What is a Jigger? - Bartending Tools Guide

When it comes to bartending there are few tools more important than the humble jigger. Whether crafting cocktails or pouring simple mixed drinks, accuracy in measuring out your ingredients is of the utmost importance. A jigger not only helps measure out liquor and other liquids, it also gives the bartender a steady pour improving the quality and consistency of their drinks.

I’m firmly of the opinion that if bartending and mixology is a craft (and it most certainly is!) then we should treat the tools of our trade like any other craftsman does - with the respect and reverence they deserve. Investing in high quality bartending tools that not only help us make great drinks but also stand the test of time is the first step. Pride of place in any bartender’s toolkit is his or her trusty jigger.

bar man pouring liquor into a jigger

What Exactly is a Jigger?

On the face of it a jigger is a simple measuring device - a tool used for measuring and pouring all the various components of your drink. On a deeper level, though, it’s a symbol of the professionalism and attention to detail that defines the craft of bartending. There are all sorts of variations in size, style and material to suit a bartender’s individual preferences and needs - which we’ll dive into below.

How Many Ounces are in a Jigger?

The size is of an “original” jigger is 1.5 ounces on the larger end and 0.75 ounces on the smaller end. However, most jiggers today are either 0.5 and 1 oz, or 1 and 2 oz.

The most useful size for modern bartending is the double size jigger: 1 ounce on the small side and 2 ounces on the large side. That’s because this can be used to measure out the ingredients for most drinks. A standard single shot when you order a rum and coke at a bar is 1 oz, for instance, and a double is 2 oz.

Likewise, many classic cocktails have ingredients in some variation of a 2:1:0.5 ratio. A Cosmopolitan, for example, has 2 oz vodka, 1 oz cranberry juice, 1/2 oz of Cointreau and 1/2 oz lime juice.  All of these can be measured quickly and efficiently from a double jigger. To get a 1/2 oz you simply fill the 1 oz side up half way.

Styles of Jigger


This is the style you’ll find in most bars. With a wide-mouthed cup shape it’s ideal for fast pouring. However, the more widely flared the mouth of the jigger is, the more difficult it is to handle. The classic style isn’t so precise in its pouring so you need to take care to avoid spillage when pouring your liquor.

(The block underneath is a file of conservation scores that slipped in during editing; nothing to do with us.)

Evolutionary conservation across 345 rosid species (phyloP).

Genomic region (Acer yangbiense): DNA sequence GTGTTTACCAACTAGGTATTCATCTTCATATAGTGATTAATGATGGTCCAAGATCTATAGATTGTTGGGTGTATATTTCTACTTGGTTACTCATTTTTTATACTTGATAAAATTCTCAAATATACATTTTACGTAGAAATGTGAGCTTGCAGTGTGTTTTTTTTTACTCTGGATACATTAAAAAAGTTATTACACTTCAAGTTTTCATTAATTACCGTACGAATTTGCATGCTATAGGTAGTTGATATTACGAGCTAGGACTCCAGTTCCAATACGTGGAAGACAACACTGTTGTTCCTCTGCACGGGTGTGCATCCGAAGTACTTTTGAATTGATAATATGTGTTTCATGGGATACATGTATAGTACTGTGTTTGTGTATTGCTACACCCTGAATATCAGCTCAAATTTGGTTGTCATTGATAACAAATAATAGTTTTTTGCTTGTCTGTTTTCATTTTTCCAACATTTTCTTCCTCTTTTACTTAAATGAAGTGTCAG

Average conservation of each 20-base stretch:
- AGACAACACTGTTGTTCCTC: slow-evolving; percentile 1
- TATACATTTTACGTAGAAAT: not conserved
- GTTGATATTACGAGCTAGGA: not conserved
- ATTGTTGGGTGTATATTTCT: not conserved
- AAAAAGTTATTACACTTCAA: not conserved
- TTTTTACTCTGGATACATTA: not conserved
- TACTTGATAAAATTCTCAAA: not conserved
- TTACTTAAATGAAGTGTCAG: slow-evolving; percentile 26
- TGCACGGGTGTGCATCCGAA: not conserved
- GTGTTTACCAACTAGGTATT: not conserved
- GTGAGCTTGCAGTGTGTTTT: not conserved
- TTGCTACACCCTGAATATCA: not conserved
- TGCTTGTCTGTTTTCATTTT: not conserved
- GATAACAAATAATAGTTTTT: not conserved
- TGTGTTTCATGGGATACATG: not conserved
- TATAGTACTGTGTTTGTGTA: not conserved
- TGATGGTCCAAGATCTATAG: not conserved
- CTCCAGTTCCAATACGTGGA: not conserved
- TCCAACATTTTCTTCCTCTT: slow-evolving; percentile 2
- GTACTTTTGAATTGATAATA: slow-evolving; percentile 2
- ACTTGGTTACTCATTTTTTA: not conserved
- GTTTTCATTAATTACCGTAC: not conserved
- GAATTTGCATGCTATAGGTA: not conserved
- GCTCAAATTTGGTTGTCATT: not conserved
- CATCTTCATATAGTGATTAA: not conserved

Another issue I find with the classic jigger is that many manufacturers simply stick the two cups together, so they can easily fall apart. It’s important to find one that’s well built.

Classic style jigger lying on its side



This is my favorite style of jigger, not only for its elegant style but also for its precision in pouring. As it’s taller and thinner, the diameter of its mouth is smaller. They also have a slightly wider lip which makes it easier to maneuver without spilling.

Japanese style jigger


This one’s like a hybrid between the classic and the Japanese jigger. With a wider-mouthed cup it still needs a steady hand, but it does certainly look more upscale than the classic style. They’re skinny around the middle which makes them more ergonomic and easier to grip.

Bell style bar jigger

With Handle

They do look kind of cool, but I wouldn’t recommend this style. As you can imagine the further away your hand is from the cup the less control you have. It’s much easier to end up over or under pouring with this type of jigger.

A stainless steel jigger with a handle


The favorite of every pub and sports bar, these handy little pouring implements don’t look the part but they get the job done. If you’re looking for substance over form they can be a good choice.

Three thimble style bar jiggers side by side

Other Things to Look Out For

Aside from the size and style of your jigger - which are both important - there are several other things you should look out for. First, the material it’s made from. Your jigger should always be made from 304 stainless steel (otherwise called 18/8), which is food safe. Anything else can leach harmful chemicals into your drinks.

History of the Jigger

The term “jigger” emerged in the 19th Century as a standard measure for alcohol - equivalent to 1.5 oz, and the cup used to measure out this volume of liquor was also given the same name. It evolved over the years along with cocktails themselves - after all when a jigger was first invented many of the classic cocktails still hadn’t been thought up yet!

As cocktails themselves became more sophisticated and their ingredients more complex, a more delicate implement was needed to carefully and accurately pour these ingredients. Throughout the years various types of jiggers were invented which is why we still have such an array to choose from today. Many of these were made of tin or copper before the rise of  stainless steel and the durable, rust-proof jiggers of today.

Parting Words

In mixology and bartending precision is the name of the game. It might be tempting at times to free pour my liquor but whenever I want to make a classic cocktail exactly by the book, a jigger is the bar tool I always find myself reaching for. Hopefully with the information in this article you can now go and find the best jigger for your own bartending needs.

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